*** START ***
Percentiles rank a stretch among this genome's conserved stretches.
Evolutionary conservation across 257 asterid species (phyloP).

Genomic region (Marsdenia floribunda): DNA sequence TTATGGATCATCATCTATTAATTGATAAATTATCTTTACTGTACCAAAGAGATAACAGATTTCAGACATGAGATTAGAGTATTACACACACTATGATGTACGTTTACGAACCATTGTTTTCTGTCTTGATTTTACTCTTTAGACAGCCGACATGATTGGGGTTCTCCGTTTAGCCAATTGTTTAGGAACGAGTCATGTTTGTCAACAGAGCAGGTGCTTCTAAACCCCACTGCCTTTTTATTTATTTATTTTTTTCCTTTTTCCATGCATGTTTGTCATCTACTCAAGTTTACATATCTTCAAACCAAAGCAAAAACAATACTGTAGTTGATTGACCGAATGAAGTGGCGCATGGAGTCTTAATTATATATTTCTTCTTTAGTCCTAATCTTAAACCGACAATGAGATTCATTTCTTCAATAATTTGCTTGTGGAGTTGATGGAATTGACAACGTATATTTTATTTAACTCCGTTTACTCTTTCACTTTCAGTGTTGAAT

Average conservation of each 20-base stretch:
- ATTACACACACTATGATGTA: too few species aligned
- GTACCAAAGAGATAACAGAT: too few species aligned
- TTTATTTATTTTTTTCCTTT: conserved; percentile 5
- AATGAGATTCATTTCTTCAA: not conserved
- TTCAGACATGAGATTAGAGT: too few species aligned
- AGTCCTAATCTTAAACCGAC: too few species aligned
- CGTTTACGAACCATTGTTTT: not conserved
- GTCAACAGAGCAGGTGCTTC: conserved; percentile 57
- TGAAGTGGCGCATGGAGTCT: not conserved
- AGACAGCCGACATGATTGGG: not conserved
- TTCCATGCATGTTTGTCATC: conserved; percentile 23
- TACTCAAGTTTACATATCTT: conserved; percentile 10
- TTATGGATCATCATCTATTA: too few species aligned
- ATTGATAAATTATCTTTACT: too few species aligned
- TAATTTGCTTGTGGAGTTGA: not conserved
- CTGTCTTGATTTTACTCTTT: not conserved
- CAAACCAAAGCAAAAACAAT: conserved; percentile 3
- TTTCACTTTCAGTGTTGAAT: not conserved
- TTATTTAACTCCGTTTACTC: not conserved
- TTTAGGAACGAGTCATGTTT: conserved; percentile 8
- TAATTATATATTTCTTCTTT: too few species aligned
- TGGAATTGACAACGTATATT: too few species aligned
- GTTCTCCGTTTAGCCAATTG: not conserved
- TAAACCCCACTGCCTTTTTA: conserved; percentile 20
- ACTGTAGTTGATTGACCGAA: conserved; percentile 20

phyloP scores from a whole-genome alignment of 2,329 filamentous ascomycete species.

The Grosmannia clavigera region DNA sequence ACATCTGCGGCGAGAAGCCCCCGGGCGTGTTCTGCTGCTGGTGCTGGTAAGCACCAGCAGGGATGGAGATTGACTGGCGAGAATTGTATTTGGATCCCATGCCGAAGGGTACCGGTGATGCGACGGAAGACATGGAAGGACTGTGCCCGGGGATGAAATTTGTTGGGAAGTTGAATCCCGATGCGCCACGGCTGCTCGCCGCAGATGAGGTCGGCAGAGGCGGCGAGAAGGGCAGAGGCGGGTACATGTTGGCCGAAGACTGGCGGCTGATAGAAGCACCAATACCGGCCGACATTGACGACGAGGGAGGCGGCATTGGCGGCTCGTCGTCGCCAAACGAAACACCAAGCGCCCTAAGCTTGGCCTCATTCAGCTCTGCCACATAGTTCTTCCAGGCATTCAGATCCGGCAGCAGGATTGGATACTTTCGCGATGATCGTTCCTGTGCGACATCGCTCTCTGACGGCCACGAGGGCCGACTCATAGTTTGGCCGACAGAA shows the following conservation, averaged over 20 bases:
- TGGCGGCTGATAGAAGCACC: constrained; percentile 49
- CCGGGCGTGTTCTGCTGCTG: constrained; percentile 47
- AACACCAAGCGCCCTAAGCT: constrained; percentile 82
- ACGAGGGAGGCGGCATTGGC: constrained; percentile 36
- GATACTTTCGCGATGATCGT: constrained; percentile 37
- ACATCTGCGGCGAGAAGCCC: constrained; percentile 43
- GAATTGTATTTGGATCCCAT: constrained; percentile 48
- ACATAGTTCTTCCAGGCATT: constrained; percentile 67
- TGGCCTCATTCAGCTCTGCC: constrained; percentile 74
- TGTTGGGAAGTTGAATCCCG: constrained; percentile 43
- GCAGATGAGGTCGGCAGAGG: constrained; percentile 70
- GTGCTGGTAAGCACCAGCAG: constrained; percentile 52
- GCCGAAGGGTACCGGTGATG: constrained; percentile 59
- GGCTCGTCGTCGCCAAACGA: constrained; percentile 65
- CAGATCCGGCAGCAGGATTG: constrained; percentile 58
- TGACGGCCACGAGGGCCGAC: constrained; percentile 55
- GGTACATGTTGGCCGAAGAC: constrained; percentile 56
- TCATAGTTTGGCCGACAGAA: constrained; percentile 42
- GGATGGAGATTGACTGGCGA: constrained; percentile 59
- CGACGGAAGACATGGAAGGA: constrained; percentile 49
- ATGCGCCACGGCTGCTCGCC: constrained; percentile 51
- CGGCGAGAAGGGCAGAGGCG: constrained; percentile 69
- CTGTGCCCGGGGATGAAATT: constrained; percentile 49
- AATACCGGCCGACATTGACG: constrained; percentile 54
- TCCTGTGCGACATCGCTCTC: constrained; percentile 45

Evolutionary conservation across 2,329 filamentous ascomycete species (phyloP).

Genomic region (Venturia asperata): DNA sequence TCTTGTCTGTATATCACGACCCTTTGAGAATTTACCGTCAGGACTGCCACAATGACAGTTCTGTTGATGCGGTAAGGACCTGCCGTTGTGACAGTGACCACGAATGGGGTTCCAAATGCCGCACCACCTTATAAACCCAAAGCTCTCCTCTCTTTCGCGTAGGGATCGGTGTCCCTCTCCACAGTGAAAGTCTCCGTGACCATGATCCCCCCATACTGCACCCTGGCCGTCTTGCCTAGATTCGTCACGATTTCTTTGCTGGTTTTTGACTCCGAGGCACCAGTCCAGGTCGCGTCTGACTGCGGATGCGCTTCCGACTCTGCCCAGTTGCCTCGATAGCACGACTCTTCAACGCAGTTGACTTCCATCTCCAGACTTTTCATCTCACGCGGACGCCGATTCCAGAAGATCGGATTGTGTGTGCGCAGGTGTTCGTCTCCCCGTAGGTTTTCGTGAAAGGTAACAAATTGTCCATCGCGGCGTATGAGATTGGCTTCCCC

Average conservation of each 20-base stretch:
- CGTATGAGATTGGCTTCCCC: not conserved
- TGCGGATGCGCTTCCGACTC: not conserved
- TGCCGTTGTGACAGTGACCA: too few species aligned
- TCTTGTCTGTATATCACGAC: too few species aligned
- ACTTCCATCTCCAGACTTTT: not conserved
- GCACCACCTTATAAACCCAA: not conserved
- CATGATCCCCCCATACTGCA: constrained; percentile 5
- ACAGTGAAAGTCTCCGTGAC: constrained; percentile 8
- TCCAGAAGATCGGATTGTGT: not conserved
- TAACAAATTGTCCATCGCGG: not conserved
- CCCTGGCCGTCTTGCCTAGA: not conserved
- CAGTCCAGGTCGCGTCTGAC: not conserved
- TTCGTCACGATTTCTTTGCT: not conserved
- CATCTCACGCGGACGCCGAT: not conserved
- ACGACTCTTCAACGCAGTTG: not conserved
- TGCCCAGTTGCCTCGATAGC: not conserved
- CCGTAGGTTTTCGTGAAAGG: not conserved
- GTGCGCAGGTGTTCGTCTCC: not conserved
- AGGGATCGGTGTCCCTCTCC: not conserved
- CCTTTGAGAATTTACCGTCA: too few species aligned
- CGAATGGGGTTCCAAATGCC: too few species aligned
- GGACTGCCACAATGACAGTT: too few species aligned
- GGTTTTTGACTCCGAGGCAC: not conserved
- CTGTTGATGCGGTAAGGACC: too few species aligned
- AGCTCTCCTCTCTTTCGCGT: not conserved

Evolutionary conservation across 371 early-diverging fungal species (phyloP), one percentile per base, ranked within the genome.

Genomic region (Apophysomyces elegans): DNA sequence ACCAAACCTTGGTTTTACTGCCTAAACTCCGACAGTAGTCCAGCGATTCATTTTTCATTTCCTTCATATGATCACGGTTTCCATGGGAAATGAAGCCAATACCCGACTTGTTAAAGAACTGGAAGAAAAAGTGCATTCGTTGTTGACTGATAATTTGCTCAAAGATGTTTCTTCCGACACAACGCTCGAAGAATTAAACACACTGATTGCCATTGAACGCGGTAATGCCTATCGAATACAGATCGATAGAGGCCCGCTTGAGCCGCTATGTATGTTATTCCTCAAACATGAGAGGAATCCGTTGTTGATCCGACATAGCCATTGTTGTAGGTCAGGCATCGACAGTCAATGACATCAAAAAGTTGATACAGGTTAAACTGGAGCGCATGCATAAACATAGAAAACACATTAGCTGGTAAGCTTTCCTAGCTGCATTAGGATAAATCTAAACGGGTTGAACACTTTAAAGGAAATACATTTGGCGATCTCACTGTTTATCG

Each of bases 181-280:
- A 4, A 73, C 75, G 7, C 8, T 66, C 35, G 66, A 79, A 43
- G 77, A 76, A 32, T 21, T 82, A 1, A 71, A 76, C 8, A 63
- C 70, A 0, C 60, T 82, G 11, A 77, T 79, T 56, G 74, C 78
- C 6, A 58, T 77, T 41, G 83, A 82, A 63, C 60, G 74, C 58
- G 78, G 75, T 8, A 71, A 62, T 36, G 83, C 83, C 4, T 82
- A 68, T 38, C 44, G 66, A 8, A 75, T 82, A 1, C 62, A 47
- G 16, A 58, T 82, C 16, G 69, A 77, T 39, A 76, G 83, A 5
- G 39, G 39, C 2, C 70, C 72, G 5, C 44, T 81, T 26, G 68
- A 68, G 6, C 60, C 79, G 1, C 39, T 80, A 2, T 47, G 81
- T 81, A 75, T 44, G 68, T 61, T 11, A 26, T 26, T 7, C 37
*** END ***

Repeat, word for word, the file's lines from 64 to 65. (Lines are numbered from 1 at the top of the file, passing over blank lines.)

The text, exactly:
- ACTTCCATCTCCAGACTTTT: not conserved
- GCACCACCTTATAAACCCAA: not conserved